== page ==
Day 8 Position 16:15.10N 36:59.51W Flying fish Squadrons.....
Mon 2 Dec 2019 15:42
12.30pm Lunch of Pasta and Bocqueron, which are little marinated fish a bit like anchovies - but more oily than salty, was prepared by our new Mother - Tim.
Gwenhyfar sailed through squadrons of flying fish, a true sign that we were in the tropics! Flying fish are a bright metallic silver colour with big eyes and about 9 inches in length. They have oily and very smelly scales. Question: How do we know this? (Answer below.) They have a 8 inch wing span and as they jump out of a wave they flick their tail and rapidly rotate their lateral fins, which now become wings. After a few attempts they become air born and can fly up to 50 metres at an average height of 2 metres. This is their defence mechanism against their multiple predators, Dorade, Wahoo, and Baracudda who are chasing them from below. They panic as a shoal and scramble to take off.
Evening was a delicately cooked fish pie (irony here...?) - complete with creamy sauce, white fish, prawns, eggs and parsley. Finished off with a fruit salad and coffee and chocolates.
The wind looked to be strengthening so we changed down a gear and stowed the lime spinnaker and launched instead the furling Jib. We added the yellow funny sail (aka mizzen staysail) and Gwenhyfar instantly became nicely balanced and well powered in the 18-20 knot breeze.
First evening watch was Peter and David.
Then the action started!
Gwenhyfar has an underwater profile that is slim and fast. (Maybe a bit like a large cetacean to a flying fish?) Gwenhyfar has a low sleek profile and a sweet sheerline, making her look purposeful and fast, but to the flying fish we became a real and present danger! Consequently as Gwenhyfar powered though the starlit Ocean squadrons of nightime flying fish were mobilised.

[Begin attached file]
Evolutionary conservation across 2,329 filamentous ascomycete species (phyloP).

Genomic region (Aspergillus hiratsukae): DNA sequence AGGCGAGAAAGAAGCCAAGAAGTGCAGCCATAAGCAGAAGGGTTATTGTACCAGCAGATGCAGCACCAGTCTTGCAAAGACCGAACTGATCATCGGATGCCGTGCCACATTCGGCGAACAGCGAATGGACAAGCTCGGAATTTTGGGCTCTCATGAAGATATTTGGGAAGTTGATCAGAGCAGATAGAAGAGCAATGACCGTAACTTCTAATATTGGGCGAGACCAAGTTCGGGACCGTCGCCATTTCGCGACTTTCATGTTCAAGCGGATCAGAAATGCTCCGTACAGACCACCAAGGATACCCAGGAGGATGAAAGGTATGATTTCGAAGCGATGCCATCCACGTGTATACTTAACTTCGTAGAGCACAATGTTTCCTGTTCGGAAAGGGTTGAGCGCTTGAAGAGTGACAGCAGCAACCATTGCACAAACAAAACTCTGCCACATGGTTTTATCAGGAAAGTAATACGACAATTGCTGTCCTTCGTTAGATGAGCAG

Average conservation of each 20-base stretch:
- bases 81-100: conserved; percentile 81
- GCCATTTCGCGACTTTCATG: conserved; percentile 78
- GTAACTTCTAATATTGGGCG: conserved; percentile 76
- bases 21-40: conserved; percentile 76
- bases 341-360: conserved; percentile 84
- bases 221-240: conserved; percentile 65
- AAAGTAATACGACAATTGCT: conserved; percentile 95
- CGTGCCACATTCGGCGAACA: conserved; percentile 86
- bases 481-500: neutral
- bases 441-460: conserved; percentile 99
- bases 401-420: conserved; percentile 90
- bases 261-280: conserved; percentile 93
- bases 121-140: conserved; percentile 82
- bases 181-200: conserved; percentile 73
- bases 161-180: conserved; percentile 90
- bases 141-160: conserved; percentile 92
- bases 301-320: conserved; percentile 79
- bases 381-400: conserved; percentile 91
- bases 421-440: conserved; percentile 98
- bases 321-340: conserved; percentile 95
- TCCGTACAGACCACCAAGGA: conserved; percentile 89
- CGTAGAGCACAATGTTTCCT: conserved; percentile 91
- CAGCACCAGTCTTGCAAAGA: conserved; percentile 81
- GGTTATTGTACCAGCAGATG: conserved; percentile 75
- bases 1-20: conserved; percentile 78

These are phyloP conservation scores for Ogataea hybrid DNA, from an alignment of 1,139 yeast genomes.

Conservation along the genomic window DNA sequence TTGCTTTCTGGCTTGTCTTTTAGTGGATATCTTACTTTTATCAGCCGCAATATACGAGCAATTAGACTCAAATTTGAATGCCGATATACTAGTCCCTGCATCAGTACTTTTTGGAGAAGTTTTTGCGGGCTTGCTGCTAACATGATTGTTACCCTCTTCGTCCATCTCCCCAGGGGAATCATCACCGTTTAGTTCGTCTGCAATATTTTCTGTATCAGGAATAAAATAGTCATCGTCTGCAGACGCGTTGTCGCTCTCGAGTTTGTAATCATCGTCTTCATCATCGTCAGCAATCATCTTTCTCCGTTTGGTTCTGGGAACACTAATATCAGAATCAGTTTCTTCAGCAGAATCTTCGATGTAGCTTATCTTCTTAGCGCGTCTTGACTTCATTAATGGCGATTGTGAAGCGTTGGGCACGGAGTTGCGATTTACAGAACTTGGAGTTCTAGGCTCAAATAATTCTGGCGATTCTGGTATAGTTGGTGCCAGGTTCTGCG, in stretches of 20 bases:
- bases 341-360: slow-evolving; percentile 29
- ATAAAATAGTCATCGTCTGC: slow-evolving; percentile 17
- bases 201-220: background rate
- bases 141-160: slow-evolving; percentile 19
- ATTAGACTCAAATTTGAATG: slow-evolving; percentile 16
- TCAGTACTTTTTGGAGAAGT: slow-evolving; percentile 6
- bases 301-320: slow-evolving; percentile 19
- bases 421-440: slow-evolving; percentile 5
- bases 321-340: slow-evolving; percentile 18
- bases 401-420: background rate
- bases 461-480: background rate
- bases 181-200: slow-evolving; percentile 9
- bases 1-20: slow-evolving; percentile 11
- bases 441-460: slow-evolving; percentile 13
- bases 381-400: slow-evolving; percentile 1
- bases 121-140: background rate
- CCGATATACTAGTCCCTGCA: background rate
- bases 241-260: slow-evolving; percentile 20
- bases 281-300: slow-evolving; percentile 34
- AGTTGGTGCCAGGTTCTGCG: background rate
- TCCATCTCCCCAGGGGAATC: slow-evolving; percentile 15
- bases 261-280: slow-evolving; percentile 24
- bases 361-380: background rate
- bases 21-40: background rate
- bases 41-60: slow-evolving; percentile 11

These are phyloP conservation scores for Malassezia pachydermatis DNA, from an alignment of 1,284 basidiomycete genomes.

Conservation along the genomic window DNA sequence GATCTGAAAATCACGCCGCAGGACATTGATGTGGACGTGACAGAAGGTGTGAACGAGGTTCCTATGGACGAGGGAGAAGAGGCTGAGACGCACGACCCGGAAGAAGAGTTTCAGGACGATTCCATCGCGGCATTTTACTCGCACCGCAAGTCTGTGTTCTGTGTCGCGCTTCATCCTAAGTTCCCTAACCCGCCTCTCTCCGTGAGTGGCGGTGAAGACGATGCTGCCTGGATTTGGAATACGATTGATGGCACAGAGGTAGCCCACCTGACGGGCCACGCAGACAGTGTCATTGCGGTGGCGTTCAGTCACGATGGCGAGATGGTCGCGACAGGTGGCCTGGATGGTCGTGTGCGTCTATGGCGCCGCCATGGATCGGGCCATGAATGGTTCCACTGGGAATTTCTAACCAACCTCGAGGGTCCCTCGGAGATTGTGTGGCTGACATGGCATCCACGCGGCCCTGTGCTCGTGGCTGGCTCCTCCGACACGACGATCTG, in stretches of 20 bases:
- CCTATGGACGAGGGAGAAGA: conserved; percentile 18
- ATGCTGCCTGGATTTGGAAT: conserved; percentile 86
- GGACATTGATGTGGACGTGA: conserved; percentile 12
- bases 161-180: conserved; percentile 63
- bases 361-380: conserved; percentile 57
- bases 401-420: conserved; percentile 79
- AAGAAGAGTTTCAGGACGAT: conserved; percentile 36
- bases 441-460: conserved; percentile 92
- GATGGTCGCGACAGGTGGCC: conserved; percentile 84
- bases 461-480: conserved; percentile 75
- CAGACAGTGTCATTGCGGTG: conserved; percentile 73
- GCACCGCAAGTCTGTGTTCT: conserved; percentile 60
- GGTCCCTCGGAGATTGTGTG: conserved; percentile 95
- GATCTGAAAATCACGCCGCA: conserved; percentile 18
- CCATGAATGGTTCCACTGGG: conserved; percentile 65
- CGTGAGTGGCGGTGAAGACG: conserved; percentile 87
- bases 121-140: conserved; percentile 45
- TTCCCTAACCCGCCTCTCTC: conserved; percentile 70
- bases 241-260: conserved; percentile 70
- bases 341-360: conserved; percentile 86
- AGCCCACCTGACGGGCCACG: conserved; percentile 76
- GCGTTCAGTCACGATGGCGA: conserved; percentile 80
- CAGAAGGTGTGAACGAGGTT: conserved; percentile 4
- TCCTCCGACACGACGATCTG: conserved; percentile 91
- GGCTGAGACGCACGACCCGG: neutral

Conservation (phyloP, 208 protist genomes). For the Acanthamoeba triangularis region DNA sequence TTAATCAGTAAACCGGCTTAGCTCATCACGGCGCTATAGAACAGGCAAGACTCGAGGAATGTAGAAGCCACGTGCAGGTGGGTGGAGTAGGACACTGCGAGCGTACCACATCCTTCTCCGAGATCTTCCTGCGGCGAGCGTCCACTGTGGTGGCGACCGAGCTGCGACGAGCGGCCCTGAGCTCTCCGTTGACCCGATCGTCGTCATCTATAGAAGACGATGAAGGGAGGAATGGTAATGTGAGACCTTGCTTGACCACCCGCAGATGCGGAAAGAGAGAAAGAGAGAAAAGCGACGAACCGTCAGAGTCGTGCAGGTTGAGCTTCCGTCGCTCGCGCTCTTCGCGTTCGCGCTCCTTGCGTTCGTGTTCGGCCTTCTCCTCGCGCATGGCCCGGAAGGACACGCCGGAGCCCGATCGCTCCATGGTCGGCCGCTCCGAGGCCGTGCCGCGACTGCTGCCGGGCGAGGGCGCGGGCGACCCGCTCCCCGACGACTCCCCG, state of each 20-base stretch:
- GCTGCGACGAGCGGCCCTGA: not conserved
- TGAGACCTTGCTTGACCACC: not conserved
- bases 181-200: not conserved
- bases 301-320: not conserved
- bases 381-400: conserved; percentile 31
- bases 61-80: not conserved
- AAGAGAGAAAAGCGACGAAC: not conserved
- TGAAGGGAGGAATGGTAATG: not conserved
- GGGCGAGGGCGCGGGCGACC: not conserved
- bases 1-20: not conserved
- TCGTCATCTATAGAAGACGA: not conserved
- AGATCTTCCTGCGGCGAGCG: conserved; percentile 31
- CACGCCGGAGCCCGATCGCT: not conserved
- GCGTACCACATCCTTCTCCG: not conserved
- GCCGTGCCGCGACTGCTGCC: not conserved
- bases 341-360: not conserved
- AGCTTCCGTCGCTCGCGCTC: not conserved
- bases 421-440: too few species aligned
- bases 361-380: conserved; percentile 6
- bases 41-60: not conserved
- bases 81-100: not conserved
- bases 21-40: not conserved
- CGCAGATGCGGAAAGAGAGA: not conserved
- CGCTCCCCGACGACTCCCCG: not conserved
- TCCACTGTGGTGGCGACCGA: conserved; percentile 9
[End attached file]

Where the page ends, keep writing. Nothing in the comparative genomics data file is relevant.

Peter was on watch diligently looking out towards starboard and windward. It was pitch black out there. Then a shout of **** **** and we were a man down! Peter had received a 20 knot mighty wet smack in the face as a kamakazee flying fish came shooting over the low freeboard. Several other fellow flyers made a crash landing in the cockpit and further forward another determined group splattered into the deckhouse starboard windows. Peter went below to clean up his face, washing smelly scales out of his ears and nose before bravely resuming his watch. This time wisely concentrating to leeward and port!
Dawn saw us furl away the jib and shaking out the lime green heavy spinnaker with mainsail funny sail and mizzen and again accelerate away to the west in what became our fastest days sailing so far, an impressive 201 miles run.
Crew all happy and now pleased to be making good progress directly towards St Lucia
Answer: Peter had an unpleasant intimate contact with one!